THE MAN WHO DRUMMED
By: Larry McKenzie
It was May 28, 1988 when there an event was called "The Hot Rod Show," which had many nice cars on display, but the reason I was there was for the music. It featured music by the Ventures, Johnny Limbo & the Lugnuts, Marilee Rush, and Paul Revere and the Raiders. Needless to say I'm a fan of music of all kinds of groups and this was one heck of a lineup.
As the whole day came to end, I found myself sneaking backstage to meet the Raiders. During the concert, Paul Revere mentioned that his first drummer Smitty was there, and not knowing what he looked like, I searched. With my memory of the photo on the back of the "Indian Reservation" LP, I was able ask if Michael Smith was still around. Little did I know I was standing only about 10 feet away. I introduced myself and we started talking right off. He agreed to give me an interview for the readers of Silverbird.
These are the highlights from it! From what I can tell, this is his first printed interview in over 9 years, his last one being in 1979 at the Great Raider Reunion. Hope you like it.
LARRY McKENZIE: OK, I'm talking to Michael Smith, "Smitty," who worked with Mark Lindsay from when to when?
MICHAEL SMITH: Oh, let's see... From a later 1961 up till 1972.
LM: When did you first meet him?
MS: When I first met Mark, we had a teenage nightclub called The Headless Horseman, and it was one block off of Broadway in Portland on Park Street, and now it's a restaurant called The Renaissance or something like that. Some friends of mine in high school got together, and we opened a nightclub for teenagers. We made fancy drinks, non-alcoholic of course. We had two band stands, and after we remodeled and finally got the place open, we didn't have enough money to hire a band, and I played about six songs on the guitar, along with Ross Allemang, who ended up being the bass player for the Raiders for a short while.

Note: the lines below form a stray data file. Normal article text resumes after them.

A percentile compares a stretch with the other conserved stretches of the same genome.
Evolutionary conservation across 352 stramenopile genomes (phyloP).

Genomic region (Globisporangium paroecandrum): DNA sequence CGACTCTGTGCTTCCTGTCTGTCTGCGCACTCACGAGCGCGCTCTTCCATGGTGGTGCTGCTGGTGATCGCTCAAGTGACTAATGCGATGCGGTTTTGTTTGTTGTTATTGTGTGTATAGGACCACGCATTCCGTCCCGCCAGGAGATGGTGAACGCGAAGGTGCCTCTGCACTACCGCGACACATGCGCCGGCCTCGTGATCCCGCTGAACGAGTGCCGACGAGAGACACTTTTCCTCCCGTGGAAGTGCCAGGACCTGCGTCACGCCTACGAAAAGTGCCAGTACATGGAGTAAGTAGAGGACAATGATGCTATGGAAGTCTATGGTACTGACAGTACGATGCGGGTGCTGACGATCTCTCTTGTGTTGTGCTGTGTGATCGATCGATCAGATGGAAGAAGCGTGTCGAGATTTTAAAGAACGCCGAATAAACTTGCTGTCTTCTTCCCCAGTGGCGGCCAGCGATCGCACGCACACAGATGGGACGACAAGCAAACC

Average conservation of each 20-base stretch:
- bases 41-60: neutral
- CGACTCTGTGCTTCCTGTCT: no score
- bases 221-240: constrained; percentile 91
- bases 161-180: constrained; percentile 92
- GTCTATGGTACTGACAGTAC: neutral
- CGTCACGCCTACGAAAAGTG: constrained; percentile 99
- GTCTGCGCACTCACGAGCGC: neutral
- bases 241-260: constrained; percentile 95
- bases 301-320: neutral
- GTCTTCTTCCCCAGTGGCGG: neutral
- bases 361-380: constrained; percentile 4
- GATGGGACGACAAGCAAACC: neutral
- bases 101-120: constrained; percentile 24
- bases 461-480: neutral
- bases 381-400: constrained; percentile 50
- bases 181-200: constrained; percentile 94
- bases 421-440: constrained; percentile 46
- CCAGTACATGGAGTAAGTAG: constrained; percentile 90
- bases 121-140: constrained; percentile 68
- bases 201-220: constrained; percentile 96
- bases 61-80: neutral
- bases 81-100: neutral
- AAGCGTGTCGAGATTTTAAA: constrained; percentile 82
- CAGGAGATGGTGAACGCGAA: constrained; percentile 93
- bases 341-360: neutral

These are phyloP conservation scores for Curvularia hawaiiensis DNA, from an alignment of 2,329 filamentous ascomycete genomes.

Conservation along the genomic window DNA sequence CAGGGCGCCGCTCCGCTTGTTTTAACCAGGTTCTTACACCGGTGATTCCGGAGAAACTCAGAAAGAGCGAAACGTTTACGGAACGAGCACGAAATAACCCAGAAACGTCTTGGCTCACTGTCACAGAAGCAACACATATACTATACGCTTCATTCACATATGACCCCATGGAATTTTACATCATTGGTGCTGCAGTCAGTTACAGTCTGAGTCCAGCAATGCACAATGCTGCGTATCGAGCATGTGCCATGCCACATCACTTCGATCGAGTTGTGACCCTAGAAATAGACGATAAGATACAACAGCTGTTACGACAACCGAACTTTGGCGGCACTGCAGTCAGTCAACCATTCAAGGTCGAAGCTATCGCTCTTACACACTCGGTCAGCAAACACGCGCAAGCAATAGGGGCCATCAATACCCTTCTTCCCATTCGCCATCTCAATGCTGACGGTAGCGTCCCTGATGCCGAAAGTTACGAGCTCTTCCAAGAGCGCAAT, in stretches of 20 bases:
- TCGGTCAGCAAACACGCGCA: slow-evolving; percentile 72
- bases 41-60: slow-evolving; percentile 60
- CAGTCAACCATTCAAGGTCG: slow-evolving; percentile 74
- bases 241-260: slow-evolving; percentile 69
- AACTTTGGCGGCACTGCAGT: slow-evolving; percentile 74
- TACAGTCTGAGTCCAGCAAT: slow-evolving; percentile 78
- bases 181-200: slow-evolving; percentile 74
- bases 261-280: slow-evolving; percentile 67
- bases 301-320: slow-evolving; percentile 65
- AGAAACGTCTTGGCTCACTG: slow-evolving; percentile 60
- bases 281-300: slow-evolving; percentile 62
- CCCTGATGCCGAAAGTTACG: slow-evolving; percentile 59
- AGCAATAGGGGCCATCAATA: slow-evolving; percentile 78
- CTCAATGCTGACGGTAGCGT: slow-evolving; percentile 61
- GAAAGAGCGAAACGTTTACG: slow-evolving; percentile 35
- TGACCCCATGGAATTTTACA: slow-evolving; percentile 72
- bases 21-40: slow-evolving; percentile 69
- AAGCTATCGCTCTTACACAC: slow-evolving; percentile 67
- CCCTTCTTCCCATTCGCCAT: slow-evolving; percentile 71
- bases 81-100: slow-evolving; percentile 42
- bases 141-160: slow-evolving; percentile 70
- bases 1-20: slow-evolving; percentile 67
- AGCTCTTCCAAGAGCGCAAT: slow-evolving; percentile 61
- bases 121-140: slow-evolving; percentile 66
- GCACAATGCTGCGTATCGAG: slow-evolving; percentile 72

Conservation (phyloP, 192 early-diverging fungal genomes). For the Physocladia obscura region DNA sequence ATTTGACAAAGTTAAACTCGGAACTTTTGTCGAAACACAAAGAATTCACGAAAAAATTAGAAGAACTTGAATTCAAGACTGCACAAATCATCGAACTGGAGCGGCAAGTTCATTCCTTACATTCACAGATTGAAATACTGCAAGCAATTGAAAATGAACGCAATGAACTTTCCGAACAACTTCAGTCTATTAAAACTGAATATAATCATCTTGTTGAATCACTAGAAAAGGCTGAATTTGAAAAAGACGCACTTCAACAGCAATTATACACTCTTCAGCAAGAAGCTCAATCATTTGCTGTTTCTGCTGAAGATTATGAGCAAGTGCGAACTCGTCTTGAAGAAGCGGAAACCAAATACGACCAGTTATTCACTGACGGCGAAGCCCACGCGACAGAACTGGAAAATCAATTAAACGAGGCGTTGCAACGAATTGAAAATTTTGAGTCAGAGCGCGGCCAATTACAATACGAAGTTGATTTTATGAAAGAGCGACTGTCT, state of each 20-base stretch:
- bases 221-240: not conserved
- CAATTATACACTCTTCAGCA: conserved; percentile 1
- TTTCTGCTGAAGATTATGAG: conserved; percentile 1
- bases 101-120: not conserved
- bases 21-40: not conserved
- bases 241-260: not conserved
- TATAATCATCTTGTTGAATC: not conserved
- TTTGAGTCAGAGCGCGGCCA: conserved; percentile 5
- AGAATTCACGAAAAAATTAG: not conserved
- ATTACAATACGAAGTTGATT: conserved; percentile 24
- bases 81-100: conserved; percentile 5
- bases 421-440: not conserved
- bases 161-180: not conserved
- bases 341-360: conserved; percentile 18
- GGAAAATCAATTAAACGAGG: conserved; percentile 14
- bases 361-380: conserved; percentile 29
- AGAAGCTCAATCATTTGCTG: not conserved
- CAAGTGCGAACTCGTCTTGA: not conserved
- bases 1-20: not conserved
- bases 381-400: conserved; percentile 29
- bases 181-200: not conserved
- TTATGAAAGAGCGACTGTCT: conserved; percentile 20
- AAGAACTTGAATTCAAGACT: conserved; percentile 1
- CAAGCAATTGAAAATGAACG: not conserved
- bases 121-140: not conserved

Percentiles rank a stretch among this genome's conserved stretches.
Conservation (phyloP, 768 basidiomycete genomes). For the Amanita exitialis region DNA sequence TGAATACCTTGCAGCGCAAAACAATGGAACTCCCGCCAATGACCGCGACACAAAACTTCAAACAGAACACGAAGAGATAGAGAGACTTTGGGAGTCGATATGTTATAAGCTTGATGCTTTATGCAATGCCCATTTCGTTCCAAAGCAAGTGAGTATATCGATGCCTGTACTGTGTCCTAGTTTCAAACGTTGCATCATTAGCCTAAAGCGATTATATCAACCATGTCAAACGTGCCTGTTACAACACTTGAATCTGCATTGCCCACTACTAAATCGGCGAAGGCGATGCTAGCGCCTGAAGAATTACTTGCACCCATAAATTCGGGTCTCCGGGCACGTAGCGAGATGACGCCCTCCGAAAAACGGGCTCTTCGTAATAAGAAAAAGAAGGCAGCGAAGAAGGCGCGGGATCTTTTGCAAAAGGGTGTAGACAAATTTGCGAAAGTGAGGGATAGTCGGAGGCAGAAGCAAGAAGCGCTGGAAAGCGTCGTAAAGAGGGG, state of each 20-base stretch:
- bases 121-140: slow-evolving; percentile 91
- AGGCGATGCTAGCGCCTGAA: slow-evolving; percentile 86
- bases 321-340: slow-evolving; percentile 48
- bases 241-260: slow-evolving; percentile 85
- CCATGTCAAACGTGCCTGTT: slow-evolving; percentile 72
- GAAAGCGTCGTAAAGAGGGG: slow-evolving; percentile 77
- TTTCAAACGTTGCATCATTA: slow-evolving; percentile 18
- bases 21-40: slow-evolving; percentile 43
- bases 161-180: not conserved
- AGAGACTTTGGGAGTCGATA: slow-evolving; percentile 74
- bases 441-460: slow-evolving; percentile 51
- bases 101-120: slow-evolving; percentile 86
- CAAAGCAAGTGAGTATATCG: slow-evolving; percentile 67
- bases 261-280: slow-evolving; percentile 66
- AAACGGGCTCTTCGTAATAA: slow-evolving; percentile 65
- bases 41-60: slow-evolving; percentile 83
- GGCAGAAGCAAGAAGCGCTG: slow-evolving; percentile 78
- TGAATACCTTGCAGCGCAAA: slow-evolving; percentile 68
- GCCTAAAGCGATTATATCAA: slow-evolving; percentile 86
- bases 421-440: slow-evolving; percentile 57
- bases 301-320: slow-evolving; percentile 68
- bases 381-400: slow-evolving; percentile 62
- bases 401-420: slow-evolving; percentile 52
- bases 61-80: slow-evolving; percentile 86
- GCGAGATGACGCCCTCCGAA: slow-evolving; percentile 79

LM: So how many albums did you play on with Mark all together?
MS: All the ones that went gold! We had signed a contract with Columbia Records. They wanted our "Louie, Louie," so they bought our master. We recorded it at Northwest Sound in Portland.
LM: Which is now a Binyons Optical store.
MS: Could be, ah, yeah.
LM: Someone told me, I think it was Roger.
MS: But here is Columbia Records sitting on their butts doing nothing and we took our 500 copies we had pressed up of "Louie, Louie," and every place we took it, it went to #1. A friend of mine took it to Hawaii--Went to #1 in Hawaii, went to #1 in San Francisco, and I have no idea how it got back to Louisiana. Seattle, all over the place it was #1. Of course we couldn't distribute it cause we were just hauling it around in the trunks of our cars, and then Columbia came and signed us up. We thought it was the greatest deal on earth, biggest record on earth was signing us to a contract. Then Doris Day was on the board of directors, Mitch Miller and a couple others who hated rock and roll, so they sat on it. In the meantime, the Kingsmen had recorded it and it went to Jerden Records in Seattle, which went to Wand Records in Boston, and that song, whoever would have done it, would have been a #1 hit. No matter who would have done it. But Columbia lost it for us. They just sat on their butt and the thing took off with another group. The Kingsmen who used to work for me at the Headless Horseman, as a matter of fact.